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ARS Home » Midwest Area » Columbus, Ohio » Soil Drainage Research » Research » Publications at this Location » Publication #142875


item Vantoai, Tara
item YANG, Y
item LING, P
item KACIRA, M
item BORU, G
item Roberts, Virginia
item HUA, D

Submitted to: Crop Science Society Of America
Publication Type: Book / Chapter
Publication Acceptance Date: 11/22/2002
Publication Date: 2/1/2004
Citation: VANTOAI, T.T., YANG, Y., LING, P., KACIRA, M., BORU, G., ROBERTS, V.S., HUA, D., BISHOP, B. 2004. MONITORING SOYBEAN'S TOLERANCE TO FLOOD STRESS USING IMAGE PROCESSING TECHNIQUE. Digital Imaging and Spectral Techniques: Applications to Precision Agriculture and Crop Physiology. ASA Special Publication No 66. The American Society of Agronomy. Madison, WI. p 43-51.

Interpretive Summary:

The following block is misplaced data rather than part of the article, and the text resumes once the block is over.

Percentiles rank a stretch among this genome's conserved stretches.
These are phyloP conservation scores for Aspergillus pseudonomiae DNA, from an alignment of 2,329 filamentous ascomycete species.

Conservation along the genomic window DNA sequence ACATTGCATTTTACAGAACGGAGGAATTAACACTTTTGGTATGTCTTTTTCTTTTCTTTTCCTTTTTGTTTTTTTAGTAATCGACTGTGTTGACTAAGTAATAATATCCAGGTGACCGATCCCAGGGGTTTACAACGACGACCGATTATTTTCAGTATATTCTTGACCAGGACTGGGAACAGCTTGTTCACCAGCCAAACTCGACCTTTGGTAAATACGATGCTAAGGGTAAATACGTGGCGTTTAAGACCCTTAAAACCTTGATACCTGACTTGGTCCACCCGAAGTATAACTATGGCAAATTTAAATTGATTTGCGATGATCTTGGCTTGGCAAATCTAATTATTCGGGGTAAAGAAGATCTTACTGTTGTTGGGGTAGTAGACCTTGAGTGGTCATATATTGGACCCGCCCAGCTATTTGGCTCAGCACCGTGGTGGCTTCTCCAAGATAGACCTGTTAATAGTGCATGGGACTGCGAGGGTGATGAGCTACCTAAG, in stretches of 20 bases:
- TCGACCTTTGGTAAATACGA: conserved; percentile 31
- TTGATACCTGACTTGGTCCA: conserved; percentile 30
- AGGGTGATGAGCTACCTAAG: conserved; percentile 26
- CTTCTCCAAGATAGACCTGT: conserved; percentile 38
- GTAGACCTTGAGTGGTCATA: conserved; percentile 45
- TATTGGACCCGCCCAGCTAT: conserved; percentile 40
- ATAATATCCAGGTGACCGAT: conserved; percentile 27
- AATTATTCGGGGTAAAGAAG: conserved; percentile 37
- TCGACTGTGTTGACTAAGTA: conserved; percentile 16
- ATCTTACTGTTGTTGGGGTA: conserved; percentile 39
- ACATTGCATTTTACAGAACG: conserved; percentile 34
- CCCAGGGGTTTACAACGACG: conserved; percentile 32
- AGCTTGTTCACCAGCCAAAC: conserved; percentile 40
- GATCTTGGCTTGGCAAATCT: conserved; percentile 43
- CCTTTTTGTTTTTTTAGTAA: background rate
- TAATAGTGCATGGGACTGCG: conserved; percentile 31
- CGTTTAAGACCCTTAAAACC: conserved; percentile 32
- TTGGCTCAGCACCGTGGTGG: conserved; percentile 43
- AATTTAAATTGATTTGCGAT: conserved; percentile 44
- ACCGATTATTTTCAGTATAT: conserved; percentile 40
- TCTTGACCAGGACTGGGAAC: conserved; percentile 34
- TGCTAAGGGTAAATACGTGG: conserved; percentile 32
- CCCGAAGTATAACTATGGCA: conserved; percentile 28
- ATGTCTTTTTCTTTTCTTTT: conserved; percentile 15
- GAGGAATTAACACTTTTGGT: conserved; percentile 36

Technical Abstract: Flooding is a common environmental stress that suppresses plant growth. Varietal differences in responses to flooding were generally reported as seed yield, but plant height, biomass, leaf color and chlorophyll content have also been used. Manual measurement of these traits is tedious and often time-consuming. This study was conducted to test the use of machine vision extracted plant features for early, non-contact, and quantitative detection of plant responses to flooding. Top projected canopy area (TPCA) of soybean plants during the two-week flooding was obtained by an image processing technique. Leaf movement was calculated from the average daily TPCA. Leaf movement in response to flooding can be divided into two phases: the first "reactive" phase occurs immediately after the stress and is followed by the second "acclimatized" phase. During the reactive phase, flooded plants moved at greater amplitude in both positive and negative directions than control plants. During the acclimatized phase, flooded plants and control plants moved at similar amplitude. The duration of the reactive phase was 2 to 4 days shorter in the flood-tolerant "107" genotype than the flood-susceptible "157" genotype, indicating that the flood-tolerant genotype acclimatized more quickly to flooding stress than the flood-susceptible genotype. Within the first day of flooding, canopy growth detected by TPCA was reduced by about 50%. Regression analysis of the daily maximum TPCA values against day of flooding fits the two-straight-line spline models with R-square values from 8.15 to 9.84. The slope of the growth curve and the point at which the slope changes reveal the more flood-tolerant characteristics of genotype "107" as compared to genotype "157". TPCA offers a non-destructive technique, more sensitive than plant height and less time consuming than biomass, to quantify canopy growth and detect genotypic differences of soybean to flooding stress.